House lawmakers in both parties are seeking to tie President Obama's hands on negotiations with Iran, The Hill has learned.
House Foreign Affairs Committee Chairman Ed Royce (R-Calif.) said he's gunning for a bipartisan House resolution that would require certain conditions be met for the administration to lift sanctions on Iran.
“Our next step will probably be a resolution in the House, which will express the necessity of going into these negotiations with a stronger bargaining position,” Royce said. “And that bargaining position would include additional sanctions.”
Royce offered insights into what those conditions could be during a hearing on Iran earlier in the morning.
“There is growing concern in Congress that the outlines of this agreement do not meet the standards needed to protect the U.S. and our allies,” he said. “Of great concern, the proposal failed to adequately address Iran's heavy water reactor, would allow Iran to continue to enrich uranium and even continue building centrifuges.”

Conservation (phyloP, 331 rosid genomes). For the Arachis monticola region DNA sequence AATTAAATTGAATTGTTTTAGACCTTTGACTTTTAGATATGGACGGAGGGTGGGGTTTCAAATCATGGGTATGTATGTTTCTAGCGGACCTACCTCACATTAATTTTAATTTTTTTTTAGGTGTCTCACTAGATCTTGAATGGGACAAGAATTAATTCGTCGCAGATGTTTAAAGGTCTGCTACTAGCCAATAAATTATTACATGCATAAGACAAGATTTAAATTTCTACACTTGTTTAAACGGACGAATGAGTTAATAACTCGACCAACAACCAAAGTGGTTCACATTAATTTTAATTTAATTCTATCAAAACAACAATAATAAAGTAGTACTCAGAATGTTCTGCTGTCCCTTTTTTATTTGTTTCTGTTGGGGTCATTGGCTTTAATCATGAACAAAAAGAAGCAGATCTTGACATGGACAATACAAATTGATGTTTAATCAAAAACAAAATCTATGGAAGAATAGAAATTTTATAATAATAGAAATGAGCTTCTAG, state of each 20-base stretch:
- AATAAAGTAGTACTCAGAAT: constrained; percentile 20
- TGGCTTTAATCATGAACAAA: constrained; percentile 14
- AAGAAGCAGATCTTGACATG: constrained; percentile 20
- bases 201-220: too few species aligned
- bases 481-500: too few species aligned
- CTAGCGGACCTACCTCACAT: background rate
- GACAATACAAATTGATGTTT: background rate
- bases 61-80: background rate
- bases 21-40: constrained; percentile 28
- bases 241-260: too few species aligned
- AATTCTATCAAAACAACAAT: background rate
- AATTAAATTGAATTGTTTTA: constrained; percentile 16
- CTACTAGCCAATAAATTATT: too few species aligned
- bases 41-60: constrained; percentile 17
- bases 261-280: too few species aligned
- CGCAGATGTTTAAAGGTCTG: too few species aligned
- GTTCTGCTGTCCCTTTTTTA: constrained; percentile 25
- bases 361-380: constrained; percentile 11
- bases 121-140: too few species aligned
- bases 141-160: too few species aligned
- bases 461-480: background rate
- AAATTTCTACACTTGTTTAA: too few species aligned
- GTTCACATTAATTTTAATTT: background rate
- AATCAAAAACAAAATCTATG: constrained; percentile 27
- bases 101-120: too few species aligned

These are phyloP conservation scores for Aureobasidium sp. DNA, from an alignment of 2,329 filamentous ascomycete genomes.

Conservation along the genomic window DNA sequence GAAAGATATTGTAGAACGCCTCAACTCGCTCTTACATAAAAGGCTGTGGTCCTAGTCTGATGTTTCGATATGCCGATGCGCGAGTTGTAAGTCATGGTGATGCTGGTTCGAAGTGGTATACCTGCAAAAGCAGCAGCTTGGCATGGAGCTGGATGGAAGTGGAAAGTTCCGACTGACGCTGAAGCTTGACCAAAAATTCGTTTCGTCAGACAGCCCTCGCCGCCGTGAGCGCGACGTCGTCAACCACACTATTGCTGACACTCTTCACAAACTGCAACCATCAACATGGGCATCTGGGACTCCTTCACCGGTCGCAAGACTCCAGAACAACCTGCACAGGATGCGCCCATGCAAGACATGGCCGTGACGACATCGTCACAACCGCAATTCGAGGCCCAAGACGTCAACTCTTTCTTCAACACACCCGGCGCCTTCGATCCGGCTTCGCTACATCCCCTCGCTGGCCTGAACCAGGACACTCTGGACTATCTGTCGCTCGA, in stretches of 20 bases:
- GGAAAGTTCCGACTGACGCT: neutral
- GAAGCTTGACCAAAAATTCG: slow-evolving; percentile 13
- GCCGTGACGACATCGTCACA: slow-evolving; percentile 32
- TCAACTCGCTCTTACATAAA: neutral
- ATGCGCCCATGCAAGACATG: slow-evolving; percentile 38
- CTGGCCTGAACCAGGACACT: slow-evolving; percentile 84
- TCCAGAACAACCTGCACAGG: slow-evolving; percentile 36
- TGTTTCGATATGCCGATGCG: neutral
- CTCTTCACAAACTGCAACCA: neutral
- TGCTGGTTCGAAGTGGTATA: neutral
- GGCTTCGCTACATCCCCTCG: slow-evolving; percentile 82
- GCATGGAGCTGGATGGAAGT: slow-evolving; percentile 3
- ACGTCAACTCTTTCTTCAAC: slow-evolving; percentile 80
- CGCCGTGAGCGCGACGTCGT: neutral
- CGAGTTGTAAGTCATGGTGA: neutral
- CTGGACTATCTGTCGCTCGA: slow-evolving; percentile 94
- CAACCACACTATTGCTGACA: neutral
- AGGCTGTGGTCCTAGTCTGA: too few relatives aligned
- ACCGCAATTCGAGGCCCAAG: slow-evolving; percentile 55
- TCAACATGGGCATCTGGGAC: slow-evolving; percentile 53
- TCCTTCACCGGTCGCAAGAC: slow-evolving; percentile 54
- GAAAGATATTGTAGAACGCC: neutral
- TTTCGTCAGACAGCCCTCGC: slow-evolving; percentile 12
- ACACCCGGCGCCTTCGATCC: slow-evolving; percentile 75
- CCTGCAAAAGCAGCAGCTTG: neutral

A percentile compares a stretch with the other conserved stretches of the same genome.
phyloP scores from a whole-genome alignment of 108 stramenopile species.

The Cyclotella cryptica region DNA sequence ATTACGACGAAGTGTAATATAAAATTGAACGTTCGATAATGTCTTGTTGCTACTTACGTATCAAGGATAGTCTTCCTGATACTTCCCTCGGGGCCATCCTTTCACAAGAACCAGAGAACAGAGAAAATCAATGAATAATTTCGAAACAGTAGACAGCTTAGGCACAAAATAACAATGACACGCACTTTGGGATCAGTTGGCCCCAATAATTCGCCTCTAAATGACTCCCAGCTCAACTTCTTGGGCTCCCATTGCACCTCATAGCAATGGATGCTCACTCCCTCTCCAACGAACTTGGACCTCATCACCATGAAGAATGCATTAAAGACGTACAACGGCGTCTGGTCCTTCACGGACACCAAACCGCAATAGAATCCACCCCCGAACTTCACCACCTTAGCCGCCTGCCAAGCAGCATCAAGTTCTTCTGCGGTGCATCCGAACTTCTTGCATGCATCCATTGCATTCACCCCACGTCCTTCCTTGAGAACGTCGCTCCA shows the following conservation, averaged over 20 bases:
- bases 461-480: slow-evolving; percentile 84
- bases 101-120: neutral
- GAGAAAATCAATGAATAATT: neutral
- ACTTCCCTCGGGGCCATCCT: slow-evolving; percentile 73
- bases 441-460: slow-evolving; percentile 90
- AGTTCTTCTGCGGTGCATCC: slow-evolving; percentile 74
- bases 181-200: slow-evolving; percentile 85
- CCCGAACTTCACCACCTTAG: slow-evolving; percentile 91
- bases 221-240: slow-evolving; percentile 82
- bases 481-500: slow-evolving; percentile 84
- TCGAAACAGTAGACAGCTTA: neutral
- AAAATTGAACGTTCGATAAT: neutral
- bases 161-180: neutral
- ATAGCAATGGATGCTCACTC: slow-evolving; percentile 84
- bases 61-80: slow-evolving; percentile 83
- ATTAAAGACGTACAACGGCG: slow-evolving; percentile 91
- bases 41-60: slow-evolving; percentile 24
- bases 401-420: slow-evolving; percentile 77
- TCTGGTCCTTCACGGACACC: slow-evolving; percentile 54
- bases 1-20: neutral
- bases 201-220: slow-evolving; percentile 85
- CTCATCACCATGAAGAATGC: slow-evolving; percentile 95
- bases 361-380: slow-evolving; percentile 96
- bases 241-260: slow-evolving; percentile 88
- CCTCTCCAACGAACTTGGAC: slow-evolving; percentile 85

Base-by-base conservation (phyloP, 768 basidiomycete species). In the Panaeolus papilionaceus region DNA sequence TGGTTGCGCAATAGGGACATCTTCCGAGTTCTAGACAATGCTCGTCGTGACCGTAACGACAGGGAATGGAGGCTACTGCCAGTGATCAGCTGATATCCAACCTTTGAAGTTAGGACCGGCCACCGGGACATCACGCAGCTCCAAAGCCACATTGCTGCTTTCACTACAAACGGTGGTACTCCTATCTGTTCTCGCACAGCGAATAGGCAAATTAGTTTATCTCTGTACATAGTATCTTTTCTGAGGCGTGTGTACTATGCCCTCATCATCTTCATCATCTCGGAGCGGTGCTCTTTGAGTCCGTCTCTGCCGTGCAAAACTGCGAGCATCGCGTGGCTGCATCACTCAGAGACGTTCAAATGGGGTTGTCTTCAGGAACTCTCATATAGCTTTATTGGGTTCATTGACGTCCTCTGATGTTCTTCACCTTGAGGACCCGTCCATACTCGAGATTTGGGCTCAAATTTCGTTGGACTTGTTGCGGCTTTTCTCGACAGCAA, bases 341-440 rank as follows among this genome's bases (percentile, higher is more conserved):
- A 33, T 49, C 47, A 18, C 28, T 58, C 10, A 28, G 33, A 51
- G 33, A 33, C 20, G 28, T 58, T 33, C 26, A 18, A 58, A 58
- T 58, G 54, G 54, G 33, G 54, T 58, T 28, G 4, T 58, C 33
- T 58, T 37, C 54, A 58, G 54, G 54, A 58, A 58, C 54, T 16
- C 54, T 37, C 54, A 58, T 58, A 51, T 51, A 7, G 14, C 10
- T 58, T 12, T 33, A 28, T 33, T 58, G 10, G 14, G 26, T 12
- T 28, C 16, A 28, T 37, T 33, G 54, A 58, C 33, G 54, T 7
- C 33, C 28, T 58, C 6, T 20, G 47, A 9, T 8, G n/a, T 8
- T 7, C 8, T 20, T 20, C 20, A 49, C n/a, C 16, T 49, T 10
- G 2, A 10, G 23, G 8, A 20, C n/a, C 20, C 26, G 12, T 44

The committee's ranking member, Rep. Eliot Engel (D-N.Y.), said a lower-profile letter to the administration was also a possibility.
He appeared less eager than Royce to buck the administration.
Royce pointed out that the House voted 400-20 in July to slap new sanctions on Iran's energy sector, and would likely do so again if given the chance. House members have grave misgivings about the administration's Iran talks that have only been reinforced by last week's failed attempt at a preliminary deal.
Royce and Engel work closely together on Iran and many other issues — they co-authored the July sanctions bill — but Engel said they had yet to agree on specifics.
“We think it's important that Congress weigh in,” Engel said in a hallway interview.
“We don't feel that we should just sit quietly because we've done our work” by passing the sanctions bill over the summer, he said. “We think that we need to comment on what we think the next step should be, both in terms of what the Senate should do and what negotiations should do.”
He said a resolution was a “possibility.”
“We're not precluding anything,” he said.
— This story was updated at 2:57 p.m.
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